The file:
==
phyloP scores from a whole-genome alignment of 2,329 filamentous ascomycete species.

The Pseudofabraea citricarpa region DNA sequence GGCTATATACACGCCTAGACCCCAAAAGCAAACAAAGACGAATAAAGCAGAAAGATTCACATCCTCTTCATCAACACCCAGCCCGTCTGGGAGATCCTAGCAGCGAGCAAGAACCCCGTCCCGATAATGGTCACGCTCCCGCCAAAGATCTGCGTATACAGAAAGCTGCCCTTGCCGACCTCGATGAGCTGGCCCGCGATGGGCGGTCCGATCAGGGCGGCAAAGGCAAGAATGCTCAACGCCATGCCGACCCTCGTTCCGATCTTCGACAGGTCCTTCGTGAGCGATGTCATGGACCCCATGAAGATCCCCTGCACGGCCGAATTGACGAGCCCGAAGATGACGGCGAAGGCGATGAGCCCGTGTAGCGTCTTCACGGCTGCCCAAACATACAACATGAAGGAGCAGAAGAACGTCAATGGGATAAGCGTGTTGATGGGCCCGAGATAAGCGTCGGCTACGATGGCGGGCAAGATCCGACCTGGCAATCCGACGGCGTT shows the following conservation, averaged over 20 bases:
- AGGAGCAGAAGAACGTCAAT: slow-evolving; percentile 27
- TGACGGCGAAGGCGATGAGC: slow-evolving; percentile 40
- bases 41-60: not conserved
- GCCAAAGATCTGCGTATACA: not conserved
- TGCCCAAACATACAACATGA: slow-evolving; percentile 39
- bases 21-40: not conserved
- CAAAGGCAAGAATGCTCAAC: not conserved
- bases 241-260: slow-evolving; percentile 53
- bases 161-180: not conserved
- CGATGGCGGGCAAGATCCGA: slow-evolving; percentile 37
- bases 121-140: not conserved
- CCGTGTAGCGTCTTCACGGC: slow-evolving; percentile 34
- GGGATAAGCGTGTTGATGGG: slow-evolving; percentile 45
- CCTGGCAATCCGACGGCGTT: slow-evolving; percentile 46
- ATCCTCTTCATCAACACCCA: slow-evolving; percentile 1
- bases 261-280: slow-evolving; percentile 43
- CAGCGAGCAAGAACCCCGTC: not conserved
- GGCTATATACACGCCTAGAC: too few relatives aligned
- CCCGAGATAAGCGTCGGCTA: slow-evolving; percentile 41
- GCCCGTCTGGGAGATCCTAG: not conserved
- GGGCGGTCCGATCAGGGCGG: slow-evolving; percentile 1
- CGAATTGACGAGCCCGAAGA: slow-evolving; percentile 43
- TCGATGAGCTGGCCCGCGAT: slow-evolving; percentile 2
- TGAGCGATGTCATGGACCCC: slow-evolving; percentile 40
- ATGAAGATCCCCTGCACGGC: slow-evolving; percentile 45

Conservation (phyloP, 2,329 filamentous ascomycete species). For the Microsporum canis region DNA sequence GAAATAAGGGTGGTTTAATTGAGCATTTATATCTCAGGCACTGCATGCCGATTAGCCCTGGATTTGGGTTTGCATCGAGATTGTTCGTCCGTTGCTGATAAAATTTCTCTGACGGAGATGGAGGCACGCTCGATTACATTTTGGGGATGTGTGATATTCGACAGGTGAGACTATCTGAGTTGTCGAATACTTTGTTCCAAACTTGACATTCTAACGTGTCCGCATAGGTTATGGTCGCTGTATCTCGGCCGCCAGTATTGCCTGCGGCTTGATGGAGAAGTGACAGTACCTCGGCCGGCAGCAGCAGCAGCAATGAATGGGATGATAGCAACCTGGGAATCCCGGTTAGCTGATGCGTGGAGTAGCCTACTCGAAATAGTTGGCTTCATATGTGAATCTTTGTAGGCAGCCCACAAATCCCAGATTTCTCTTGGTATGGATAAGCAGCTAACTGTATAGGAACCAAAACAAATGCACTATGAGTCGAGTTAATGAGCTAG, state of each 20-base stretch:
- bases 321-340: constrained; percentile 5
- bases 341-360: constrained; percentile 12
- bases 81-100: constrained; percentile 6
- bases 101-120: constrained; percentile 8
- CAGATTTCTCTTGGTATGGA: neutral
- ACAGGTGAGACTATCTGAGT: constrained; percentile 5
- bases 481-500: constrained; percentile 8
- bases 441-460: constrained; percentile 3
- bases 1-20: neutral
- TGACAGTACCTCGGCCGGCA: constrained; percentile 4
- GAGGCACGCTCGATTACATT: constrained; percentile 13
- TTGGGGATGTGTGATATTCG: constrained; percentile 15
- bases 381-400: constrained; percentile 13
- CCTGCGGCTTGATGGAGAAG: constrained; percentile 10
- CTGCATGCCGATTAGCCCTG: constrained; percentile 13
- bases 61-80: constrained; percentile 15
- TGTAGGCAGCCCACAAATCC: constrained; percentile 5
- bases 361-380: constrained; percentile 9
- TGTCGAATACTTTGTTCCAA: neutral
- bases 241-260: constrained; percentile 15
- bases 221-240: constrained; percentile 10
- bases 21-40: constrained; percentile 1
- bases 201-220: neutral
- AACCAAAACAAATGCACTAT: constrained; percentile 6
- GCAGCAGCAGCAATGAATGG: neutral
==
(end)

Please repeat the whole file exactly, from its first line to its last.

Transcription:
phyloP scores from a whole-genome alignment of 2,329 filamentous ascomycete species.

The Pseudofabraea citricarpa region DNA sequence GGCTATATACACGCCTAGACCCCAAAAGCAAACAAAGACGAATAAAGCAGAAAGATTCACATCCTCTTCATCAACACCCAGCCCGTCTGGGAGATCCTAGCAGCGAGCAAGAACCCCGTCCCGATAATGGTCACGCTCCCGCCAAAGATCTGCGTATACAGAAAGCTGCCCTTGCCGACCTCGATGAGCTGGCCCGCGATGGGCGGTCCGATCAGGGCGGCAAAGGCAAGAATGCTCAACGCCATGCCGACCCTCGTTCCGATCTTCGACAGGTCCTTCGTGAGCGATGTCATGGACCCCATGAAGATCCCCTGCACGGCCGAATTGACGAGCCCGAAGATGACGGCGAAGGCGATGAGCCCGTGTAGCGTCTTCACGGCTGCCCAAACATACAACATGAAGGAGCAGAAGAACGTCAATGGGATAAGCGTGTTGATGGGCCCGAGATAAGCGTCGGCTACGATGGCGGGCAAGATCCGACCTGGCAATCCGACGGCGTT shows the following conservation, averaged over 20 bases:
- AGGAGCAGAAGAACGTCAAT: slow-evolving; percentile 27
- TGACGGCGAAGGCGATGAGC: slow-evolving; percentile 40
- bases 41-60: not conserved
- GCCAAAGATCTGCGTATACA: not conserved
- TGCCCAAACATACAACATGA: slow-evolving; percentile 39
- bases 21-40: not conserved
- CAAAGGCAAGAATGCTCAAC: not conserved
- bases 241-260: slow-evolving; percentile 53
- bases 161-180: not conserved
- CGATGGCGGGCAAGATCCGA: slow-evolving; percentile 37
- bases 121-140: not conserved
- CCGTGTAGCGTCTTCACGGC: slow-evolving; percentile 34
- GGGATAAGCGTGTTGATGGG: slow-evolving; percentile 45
- CCTGGCAATCCGACGGCGTT: slow-evolving; percentile 46
- ATCCTCTTCATCAACACCCA: slow-evolving; percentile 1
- bases 261-280: slow-evolving; percentile 43
- CAGCGAGCAAGAACCCCGTC: not conserved
- GGCTATATACACGCCTAGAC: too few relatives aligned
- CCCGAGATAAGCGTCGGCTA: slow-evolving; percentile 41
- GCCCGTCTGGGAGATCCTAG: not conserved
- GGGCGGTCCGATCAGGGCGG: slow-evolving; percentile 1
- CGAATTGACGAGCCCGAAGA: slow-evolving; percentile 43
- TCGATGAGCTGGCCCGCGAT: slow-evolving; percentile 2
- TGAGCGATGTCATGGACCCC: slow-evolving; percentile 40
- ATGAAGATCCCCTGCACGGC: slow-evolving; percentile 45

Conservation (phyloP, 2,329 filamentous ascomycete species). For the Microsporum canis region DNA sequence GAAATAAGGGTGGTTTAATTGAGCATTTATATCTCAGGCACTGCATGCCGATTAGCCCTGGATTTGGGTTTGCATCGAGATTGTTCGTCCGTTGCTGATAAAATTTCTCTGACGGAGATGGAGGCACGCTCGATTACATTTTGGGGATGTGTGATATTCGACAGGTGAGACTATCTGAGTTGTCGAATACTTTGTTCCAAACTTGACATTCTAACGTGTCCGCATAGGTTATGGTCGCTGTATCTCGGCCGCCAGTATTGCCTGCGGCTTGATGGAGAAGTGACAGTACCTCGGCCGGCAGCAGCAGCAGCAATGAATGGGATGATAGCAACCTGGGAATCCCGGTTAGCTGATGCGTGGAGTAGCCTACTCGAAATAGTTGGCTTCATATGTGAATCTTTGTAGGCAGCCCACAAATCCCAGATTTCTCTTGGTATGGATAAGCAGCTAACTGTATAGGAACCAAAACAAATGCACTATGAGTCGAGTTAATGAGCTAG, state of each 20-base stretch:
- bases 321-340: constrained; percentile 5
- bases 341-360: constrained; percentile 12
- bases 81-100: constrained; percentile 6
- bases 101-120: constrained; percentile 8
- CAGATTTCTCTTGGTATGGA: neutral
- ACAGGTGAGACTATCTGAGT: constrained; percentile 5
- bases 481-500: constrained; percentile 8
- bases 441-460: constrained; percentile 3
- bases 1-20: neutral
- TGACAGTACCTCGGCCGGCA: constrained; percentile 4
- GAGGCACGCTCGATTACATT: constrained; percentile 13
- TTGGGGATGTGTGATATTCG: constrained; percentile 15
- bases 381-400: constrained; percentile 13
- CCTGCGGCTTGATGGAGAAG: constrained; percentile 10
- CTGCATGCCGATTAGCCCTG: constrained; percentile 13
- bases 61-80: constrained; percentile 15
- TGTAGGCAGCCCACAAATCC: constrained; percentile 5
- bases 361-380: constrained; percentile 9
- TGTCGAATACTTTGTTCCAA: neutral
- bases 241-260: constrained; percentile 15
- bases 221-240: constrained; percentile 10
- bases 21-40: constrained; percentile 1
- bases 201-220: neutral
- AACCAAAACAAATGCACTAT: constrained; percentile 6
- GCAGCAGCAGCAATGAATGG: neutral